This is version two of our financial agreement. We learned a lot from the first and overall deem it a success.
Things that worked:
- We never had to negotiate. We all knew we were paid by the same calculation.
- When Greg joined all he had to do was read our agreement and say he agreed... that easy!
- Our pay went up and down based on how well our business was going.
Things that didn't go so well:
- We built the system to reward software development, but other activity types were not financially valued.
- The base salary assumed we were all working full-time. In reality we get sick and want to take leave.
- As we paid people based on what they did, rather then what they intended to do, we had to make relatively large assumptions about our outgoings when looking at cash flow forecasts.
In our next iteration of the model we want to experiment with the idea of paying members based on what they say they are going to do, rather then what they actually do. This may sound strange - but it's actually exactly what a salary is! The difference is that we allow members to define a granular collection of activity types to determine their pay. Our hypothesis is that this gives us the benefits of having people on salary (predicabale outgoings and intent) while maintaining the flexibility of our current model (pay increases with company success).
At least that's the idea ;)
This agreement is dependent on three others:
Our simplified formula for a month's pay can be described as:
Base Income + Business Viability Bonus + Performance Bonus
- Base Income: This is the monthly amount a core member will always receive, no matter what number of hours they work.
- Business Viability Bonus: A top up amount that is based on how sustainable we perceive our business to be.
- Performance Bonus: A top up based on work that brings money to organisation.
How we generate these different amounts is a little more complex as it depends on two factors:
- Our current Buffer Level
- Activity Types conducted during the month
We use Activity Types and Buffer Levels to determine what amounts are added to these three components:
- COR - Charge-out rate: How much a member costs per hour to the client
- BH - Billable hours: Number of billable hours a member billed to a client in a month
- COM - Commission = 20%
- Day Activity Types:
- Personal: Covered by monthly basic income
- Team: Days the member is acting/working for the team - paid a day rate based on buffer
- Contracting: Top up for hours worked on Team days that bring money to the group - BH * COR * COM
- Level 1
- Level 2
- Level 3
- Level 4
To calculate the amount someone recieves, take their active days for a month and refer to the table below.
|Buffer Level||Day Rate||Contracting Rate|
|Level 0||100||COM COR BH|
|Level 1||150||COM COR BH|
|Level 2||200||COM COR BH|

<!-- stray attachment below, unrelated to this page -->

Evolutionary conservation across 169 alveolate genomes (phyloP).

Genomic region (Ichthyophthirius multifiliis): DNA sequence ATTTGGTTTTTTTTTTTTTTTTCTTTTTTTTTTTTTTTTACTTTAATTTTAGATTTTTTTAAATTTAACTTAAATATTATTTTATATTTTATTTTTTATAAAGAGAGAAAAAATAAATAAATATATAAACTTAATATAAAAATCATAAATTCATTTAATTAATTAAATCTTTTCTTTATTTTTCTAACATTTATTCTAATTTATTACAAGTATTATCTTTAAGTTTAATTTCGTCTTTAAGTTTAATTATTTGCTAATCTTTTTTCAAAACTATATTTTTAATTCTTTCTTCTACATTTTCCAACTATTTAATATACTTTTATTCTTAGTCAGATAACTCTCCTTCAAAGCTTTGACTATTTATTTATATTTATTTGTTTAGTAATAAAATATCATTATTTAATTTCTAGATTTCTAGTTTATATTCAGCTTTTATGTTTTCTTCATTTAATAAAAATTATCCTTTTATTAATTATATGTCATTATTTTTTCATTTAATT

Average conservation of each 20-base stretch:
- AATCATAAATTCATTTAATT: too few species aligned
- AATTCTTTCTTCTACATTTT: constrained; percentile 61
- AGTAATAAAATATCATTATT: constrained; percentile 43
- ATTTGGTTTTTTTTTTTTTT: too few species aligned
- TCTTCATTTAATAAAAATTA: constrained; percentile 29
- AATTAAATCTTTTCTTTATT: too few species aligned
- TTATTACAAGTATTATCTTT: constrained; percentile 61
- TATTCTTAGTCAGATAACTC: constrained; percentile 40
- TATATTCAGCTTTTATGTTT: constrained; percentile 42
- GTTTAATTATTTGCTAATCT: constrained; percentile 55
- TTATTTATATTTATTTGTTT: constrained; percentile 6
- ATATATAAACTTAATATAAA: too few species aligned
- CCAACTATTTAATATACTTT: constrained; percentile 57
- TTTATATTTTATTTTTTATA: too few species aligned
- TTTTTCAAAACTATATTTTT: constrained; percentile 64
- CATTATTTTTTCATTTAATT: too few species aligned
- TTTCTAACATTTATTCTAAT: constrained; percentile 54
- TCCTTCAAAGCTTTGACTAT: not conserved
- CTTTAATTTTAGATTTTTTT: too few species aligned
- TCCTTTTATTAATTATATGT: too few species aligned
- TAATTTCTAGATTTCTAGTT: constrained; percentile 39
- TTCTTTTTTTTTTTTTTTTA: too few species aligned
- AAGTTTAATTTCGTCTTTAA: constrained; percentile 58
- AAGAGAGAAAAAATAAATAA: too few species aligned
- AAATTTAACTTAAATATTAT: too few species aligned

|Level 3||250||COM COR BH|
|Level 4||300||COM COR BH|
To provide members flexibility we ask members to self-describe how much they feel they worked according to team expectations. Members book in and update "day descriptions" to denote their intent and actual work::
- Short day: 0.5
- Full day: 1.0
Long day: 1.25
Members will denote what type of day they plan to work and update it to what was actually worked.
Given we are planning for February of a non-leap year (28 days, 20 weekdays, 8 weekend days) And we are at Buffer Level 2 And a member has booked in:
- 4 Personal days
- 16 Team days
And we can estimate:
- 6 billable hours per day for 10 of the days
- a charge out rate of $140
When we run a cashflow forecast Then we can calculate the member will recieve:
1 * $1500 + 16 * $200 + 60 * 0.2 * $140 ---------------- Total: $6380
At the end of a month we produce the invoices for our members. This follows the same process as forecasting except that we substitute in the actual billable hours worked, and the charge out rate.
It is the job of the Coordinators to keep an eye on this overtime and checkin with the group and members about how things are going. A transparent monthly report will be shared to all members.
By coupling several factors to buffer events we can create a self-regulating system. The intent is that as the buffer increases, so too does the money flowing away from the pod. These are the scaling money outflows and do not include fixed costs such as space hire and SaaS tools.
A buffer level is defined as $4,000 per person as per the buffer agreement
Contribution to a commons is done as a percentage of total revenue of the pod per month. Unless agreed otherwise this is a scaling amount of between 0-8% depending on the Buffer Level.
Giving individuals control over a discretionary amount of organisation funds that they (by themselves or with others) can use for a business expense they identify. e.g. new computer, desk, coffee machine, plants etc...
Invoices to our customers are sent within the first 5 days of the month following the billing month. Invoices are sent via Xero.
A cashflow report is published at the end of each month.
The pod's funds come from the following sources:
We sell our time to work as directed - often augmenting an existing team. We charge by the hour.
We manage and deliver a project that is extending/refining an existing code base. May be charged by the hour or by negotiated value.
We manage and deliver a project with a new code base.
Typically a day's work, these are tools we use to deepen ours and the client's understanding of the requirements.
A fixed monthly sum paying for us to update, refactor and slowly develop the code base.
Money flowing away from the pod happens as follows:
Paying for our operation cost has the highest priority and happens before paying individuals.
Paying for contractors by the hour.
All members recieve $100 a day (5 days/week) all year. Regardless of what activities they conduct.